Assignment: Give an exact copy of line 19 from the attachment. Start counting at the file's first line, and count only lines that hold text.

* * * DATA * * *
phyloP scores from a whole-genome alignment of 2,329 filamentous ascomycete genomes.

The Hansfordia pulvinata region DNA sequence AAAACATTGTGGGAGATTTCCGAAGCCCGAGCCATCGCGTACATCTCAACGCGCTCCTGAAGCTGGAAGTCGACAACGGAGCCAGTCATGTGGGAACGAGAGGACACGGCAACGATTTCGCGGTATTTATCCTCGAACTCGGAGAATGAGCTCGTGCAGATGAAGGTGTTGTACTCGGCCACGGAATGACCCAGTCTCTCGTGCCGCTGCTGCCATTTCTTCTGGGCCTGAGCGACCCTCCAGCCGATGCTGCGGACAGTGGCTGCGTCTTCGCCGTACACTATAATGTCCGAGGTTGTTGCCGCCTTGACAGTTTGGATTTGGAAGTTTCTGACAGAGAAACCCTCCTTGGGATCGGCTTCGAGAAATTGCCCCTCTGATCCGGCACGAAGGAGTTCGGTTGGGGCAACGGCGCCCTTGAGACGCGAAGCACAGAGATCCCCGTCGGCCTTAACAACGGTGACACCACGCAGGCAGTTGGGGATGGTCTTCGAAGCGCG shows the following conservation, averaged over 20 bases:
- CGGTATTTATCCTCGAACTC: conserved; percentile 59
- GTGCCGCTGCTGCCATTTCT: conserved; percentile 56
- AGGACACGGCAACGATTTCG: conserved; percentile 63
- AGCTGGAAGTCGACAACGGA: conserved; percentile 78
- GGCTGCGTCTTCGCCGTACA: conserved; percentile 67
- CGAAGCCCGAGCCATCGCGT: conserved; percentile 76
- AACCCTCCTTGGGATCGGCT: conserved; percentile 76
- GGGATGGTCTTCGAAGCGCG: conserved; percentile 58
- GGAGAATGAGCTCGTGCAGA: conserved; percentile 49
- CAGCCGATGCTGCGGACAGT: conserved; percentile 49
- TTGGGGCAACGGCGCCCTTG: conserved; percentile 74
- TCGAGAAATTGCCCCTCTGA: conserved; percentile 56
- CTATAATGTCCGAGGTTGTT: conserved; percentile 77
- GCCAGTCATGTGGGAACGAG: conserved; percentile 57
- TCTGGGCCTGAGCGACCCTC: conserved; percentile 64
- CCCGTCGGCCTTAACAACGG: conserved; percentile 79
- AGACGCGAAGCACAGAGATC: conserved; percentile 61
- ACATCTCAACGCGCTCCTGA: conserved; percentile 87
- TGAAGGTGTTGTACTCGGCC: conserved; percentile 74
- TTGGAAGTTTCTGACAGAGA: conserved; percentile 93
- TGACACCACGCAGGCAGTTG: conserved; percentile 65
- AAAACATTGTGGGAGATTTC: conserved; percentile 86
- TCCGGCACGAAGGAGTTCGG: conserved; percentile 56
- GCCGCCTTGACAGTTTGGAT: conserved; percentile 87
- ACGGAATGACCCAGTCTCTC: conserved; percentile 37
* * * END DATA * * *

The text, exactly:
- AGACGCGAAGCACAGAGATC: conserved; percentile 61